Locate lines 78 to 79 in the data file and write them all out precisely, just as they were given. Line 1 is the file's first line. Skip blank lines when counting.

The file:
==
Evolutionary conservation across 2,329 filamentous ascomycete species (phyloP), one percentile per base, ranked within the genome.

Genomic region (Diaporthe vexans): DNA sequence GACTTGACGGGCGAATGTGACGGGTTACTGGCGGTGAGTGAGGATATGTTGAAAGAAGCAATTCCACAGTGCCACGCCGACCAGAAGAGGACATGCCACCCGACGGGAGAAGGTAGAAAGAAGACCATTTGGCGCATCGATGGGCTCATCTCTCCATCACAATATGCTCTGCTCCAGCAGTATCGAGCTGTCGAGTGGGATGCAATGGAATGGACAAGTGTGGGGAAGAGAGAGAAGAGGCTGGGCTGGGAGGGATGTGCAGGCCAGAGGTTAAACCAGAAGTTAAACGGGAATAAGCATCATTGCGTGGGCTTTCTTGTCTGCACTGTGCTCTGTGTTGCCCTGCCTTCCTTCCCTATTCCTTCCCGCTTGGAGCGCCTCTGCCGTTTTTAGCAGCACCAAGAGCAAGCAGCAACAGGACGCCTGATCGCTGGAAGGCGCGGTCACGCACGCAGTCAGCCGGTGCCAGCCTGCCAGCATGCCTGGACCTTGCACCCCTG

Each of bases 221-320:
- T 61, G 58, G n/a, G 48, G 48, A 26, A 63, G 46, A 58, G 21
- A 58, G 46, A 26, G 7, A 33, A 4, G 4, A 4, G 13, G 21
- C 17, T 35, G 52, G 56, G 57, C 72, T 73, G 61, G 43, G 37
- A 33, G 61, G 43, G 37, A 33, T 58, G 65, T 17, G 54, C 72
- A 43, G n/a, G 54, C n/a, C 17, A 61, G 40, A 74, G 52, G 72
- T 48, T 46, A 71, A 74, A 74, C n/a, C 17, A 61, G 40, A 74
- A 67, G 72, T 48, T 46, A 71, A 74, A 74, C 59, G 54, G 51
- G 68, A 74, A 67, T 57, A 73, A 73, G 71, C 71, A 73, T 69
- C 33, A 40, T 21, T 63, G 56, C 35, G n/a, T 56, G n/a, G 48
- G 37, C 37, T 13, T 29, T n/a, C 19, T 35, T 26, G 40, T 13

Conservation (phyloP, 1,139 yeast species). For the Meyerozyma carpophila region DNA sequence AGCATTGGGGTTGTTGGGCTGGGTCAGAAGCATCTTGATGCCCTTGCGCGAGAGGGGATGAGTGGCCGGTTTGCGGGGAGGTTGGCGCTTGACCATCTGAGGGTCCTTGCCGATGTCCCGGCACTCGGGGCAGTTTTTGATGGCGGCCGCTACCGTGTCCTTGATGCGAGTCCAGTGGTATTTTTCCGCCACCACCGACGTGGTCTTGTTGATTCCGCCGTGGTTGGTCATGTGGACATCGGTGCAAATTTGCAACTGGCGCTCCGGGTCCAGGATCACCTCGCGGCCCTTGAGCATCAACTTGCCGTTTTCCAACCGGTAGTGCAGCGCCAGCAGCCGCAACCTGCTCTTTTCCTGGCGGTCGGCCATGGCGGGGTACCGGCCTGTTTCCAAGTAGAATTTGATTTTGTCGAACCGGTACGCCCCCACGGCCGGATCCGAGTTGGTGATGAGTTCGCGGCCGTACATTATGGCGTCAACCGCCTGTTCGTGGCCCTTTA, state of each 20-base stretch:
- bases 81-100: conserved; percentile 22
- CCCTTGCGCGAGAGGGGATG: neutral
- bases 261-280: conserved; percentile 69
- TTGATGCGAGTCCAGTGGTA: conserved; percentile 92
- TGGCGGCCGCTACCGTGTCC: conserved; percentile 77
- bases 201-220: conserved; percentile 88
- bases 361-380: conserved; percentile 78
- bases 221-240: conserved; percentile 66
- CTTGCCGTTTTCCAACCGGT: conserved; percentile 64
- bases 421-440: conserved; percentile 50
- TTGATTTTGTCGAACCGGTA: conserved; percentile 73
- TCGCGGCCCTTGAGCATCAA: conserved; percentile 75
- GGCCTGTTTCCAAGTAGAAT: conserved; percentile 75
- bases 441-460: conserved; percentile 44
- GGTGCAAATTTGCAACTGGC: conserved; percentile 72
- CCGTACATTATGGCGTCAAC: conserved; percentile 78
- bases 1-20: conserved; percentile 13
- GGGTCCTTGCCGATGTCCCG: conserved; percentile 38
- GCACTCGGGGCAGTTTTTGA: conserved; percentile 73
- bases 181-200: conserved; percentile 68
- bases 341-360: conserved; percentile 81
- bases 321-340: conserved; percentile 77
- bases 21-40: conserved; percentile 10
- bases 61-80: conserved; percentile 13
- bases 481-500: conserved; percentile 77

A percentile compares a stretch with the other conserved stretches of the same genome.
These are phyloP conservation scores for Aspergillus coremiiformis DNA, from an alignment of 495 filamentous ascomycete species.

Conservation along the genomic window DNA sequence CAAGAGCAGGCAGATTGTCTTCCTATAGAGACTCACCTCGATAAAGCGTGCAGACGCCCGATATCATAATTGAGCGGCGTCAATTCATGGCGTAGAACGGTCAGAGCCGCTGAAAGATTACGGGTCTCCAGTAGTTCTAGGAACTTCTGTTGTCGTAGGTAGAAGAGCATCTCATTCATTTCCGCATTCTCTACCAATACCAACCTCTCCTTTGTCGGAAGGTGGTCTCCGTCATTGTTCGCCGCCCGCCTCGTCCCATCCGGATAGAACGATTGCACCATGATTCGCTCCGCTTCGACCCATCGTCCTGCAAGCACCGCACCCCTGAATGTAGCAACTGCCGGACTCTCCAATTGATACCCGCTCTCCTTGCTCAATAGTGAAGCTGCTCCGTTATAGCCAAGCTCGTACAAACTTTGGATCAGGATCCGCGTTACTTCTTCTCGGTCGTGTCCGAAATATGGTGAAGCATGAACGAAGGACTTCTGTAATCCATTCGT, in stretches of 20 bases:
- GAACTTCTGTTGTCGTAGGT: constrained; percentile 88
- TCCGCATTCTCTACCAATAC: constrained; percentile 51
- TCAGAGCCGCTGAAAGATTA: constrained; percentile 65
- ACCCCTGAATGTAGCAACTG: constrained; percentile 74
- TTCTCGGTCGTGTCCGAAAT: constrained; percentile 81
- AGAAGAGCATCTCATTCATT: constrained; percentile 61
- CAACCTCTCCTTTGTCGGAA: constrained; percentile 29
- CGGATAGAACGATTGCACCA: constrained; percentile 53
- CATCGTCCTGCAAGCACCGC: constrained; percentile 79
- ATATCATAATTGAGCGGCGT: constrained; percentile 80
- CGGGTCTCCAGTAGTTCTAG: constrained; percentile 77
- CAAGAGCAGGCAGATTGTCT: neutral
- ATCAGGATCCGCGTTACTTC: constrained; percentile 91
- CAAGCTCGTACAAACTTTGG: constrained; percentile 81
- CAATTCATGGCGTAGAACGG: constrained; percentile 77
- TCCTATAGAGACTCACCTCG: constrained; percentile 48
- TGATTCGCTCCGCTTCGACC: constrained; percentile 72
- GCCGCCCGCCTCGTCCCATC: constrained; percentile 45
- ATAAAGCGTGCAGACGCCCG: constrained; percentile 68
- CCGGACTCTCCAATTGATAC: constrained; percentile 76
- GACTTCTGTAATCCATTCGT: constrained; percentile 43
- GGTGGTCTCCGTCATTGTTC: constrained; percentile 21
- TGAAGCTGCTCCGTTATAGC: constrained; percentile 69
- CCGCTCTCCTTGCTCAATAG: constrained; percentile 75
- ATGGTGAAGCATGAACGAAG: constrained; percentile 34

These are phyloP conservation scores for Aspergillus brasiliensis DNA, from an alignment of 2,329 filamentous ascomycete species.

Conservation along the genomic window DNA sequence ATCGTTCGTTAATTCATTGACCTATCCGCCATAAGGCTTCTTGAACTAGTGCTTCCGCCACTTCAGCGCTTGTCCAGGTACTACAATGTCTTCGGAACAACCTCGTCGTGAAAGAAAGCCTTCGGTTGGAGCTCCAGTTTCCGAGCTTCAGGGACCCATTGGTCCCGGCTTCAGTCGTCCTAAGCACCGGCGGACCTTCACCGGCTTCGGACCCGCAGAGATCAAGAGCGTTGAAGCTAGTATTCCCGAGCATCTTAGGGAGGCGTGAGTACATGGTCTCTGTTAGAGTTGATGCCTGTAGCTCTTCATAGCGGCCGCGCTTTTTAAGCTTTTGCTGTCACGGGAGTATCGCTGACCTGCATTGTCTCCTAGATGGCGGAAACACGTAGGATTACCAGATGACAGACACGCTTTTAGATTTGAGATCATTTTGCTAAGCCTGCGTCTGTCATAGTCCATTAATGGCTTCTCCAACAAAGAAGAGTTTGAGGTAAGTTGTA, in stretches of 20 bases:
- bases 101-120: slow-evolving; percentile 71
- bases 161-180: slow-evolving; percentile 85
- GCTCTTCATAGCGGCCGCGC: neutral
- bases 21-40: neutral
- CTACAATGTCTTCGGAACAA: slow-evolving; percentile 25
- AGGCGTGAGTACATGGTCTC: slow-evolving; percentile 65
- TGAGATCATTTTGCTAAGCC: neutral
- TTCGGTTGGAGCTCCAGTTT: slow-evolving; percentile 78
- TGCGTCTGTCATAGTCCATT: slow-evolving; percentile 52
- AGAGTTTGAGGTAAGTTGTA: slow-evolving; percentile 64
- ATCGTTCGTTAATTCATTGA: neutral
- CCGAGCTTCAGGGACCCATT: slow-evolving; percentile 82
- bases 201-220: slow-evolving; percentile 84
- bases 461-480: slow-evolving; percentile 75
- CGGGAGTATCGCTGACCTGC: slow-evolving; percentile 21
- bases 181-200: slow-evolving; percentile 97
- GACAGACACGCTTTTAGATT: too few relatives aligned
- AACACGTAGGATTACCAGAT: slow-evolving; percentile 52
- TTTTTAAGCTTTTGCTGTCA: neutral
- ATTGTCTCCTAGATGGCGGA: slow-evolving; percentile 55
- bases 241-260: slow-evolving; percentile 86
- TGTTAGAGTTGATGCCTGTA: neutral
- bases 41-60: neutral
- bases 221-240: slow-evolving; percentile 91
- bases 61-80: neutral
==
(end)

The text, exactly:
- TGCGTCTGTCATAGTCCATT: slow-evolving; percentile 52
- AGAGTTTGAGGTAAGTTGTA: slow-evolving; percentile 64